In practice – when performing eddy current tests – a series of interfering or unwanted signals can manifest themselves. Examples include:

1) variations in conductivity, thermal drift, mechanical vibrations, changes in geometry or lift-off signals. Usually these signals can appear over a longer period of time as defined reference defects (= low-frequency signals),

2) electromagnetic interferences or electronic noise from the test instrument, which usually appear for a shorter time than a defined reference defect (= high-frequency signals).

In a worst case scenario the different interference signals can occur simultaneously, so they overlap in such a way that it is impossible to detect and assess the signals of interest (e.g. crack indications) at all anymore.

By filtering, it is possible to weaken or eliminate certain frequency components contained in the demodulated signal.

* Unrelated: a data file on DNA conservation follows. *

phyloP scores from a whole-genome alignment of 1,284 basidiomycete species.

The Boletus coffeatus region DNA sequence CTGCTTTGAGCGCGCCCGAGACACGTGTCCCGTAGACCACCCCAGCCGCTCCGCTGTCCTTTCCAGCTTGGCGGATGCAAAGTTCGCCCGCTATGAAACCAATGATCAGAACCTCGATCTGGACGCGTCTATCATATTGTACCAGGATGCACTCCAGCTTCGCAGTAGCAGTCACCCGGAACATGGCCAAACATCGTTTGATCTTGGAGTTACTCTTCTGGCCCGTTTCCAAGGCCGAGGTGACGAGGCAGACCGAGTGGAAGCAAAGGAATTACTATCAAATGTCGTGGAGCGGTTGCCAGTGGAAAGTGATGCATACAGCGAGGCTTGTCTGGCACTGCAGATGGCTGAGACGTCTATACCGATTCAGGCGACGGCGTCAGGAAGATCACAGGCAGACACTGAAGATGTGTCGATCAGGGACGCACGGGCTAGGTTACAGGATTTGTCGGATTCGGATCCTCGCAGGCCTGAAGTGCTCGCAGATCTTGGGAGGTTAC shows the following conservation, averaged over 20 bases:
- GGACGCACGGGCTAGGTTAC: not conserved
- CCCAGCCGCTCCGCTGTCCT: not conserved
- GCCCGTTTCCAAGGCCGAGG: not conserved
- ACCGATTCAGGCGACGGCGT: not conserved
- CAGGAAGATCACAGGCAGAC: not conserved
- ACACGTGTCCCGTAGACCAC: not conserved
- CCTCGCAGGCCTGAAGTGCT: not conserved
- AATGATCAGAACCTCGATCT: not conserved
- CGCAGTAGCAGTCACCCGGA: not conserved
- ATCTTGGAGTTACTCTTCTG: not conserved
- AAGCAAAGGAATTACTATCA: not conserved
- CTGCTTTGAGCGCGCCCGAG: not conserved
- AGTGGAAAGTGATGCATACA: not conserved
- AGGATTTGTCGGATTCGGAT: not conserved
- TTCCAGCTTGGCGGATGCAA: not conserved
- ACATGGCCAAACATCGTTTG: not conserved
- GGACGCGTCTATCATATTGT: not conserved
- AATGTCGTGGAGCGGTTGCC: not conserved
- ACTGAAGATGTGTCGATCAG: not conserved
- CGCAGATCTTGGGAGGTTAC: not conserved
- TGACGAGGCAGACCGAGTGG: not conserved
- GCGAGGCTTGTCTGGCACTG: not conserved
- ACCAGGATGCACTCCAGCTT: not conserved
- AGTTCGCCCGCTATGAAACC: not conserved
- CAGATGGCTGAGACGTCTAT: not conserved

To be able to suppress specific interference signals, the following conditions must be met:

* Firstly, the frequency spectrum of the signals of interest and that of the interference signals to be suppressed must be known.

* Secondly they must differ from one another sufficiently.

* Moreover, the testing speed must be constant (time-based filter).

This way, pseudo-indications or misinterpretations can be avoided and consequently the reliability of test conclusions increased.

Available for filtering are the filter types: high-pass, low-pass and band pass.